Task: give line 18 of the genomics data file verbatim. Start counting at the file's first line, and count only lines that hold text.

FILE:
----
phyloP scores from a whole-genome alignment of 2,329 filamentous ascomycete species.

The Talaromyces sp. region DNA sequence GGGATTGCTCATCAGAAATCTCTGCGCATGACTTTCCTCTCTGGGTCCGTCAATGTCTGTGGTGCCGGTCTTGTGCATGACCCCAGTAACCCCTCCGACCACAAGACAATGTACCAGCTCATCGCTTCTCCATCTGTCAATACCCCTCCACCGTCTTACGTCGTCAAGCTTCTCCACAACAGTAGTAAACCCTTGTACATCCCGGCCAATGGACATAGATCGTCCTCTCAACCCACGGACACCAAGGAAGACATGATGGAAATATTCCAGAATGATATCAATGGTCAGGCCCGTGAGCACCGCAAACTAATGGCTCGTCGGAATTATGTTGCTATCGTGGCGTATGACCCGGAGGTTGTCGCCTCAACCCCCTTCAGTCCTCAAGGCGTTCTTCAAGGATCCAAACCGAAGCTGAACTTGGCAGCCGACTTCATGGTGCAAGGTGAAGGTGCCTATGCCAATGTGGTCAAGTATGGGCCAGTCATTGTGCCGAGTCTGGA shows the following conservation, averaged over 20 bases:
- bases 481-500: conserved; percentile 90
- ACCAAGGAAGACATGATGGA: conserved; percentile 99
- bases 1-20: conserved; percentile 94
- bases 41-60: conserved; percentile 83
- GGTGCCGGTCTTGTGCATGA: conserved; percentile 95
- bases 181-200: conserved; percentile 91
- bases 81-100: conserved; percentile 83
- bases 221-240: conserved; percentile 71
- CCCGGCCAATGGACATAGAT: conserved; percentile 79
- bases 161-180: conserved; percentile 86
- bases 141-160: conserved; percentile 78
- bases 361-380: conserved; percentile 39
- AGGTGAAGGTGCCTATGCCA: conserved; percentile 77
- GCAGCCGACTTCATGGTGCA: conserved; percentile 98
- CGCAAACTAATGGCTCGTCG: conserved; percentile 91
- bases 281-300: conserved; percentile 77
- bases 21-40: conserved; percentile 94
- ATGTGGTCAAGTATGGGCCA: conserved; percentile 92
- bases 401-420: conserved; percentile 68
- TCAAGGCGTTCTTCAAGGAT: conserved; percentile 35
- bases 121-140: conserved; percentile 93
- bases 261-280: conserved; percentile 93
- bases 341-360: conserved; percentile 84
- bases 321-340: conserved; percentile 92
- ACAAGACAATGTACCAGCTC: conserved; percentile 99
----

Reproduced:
- bases 281-300: conserved; percentile 77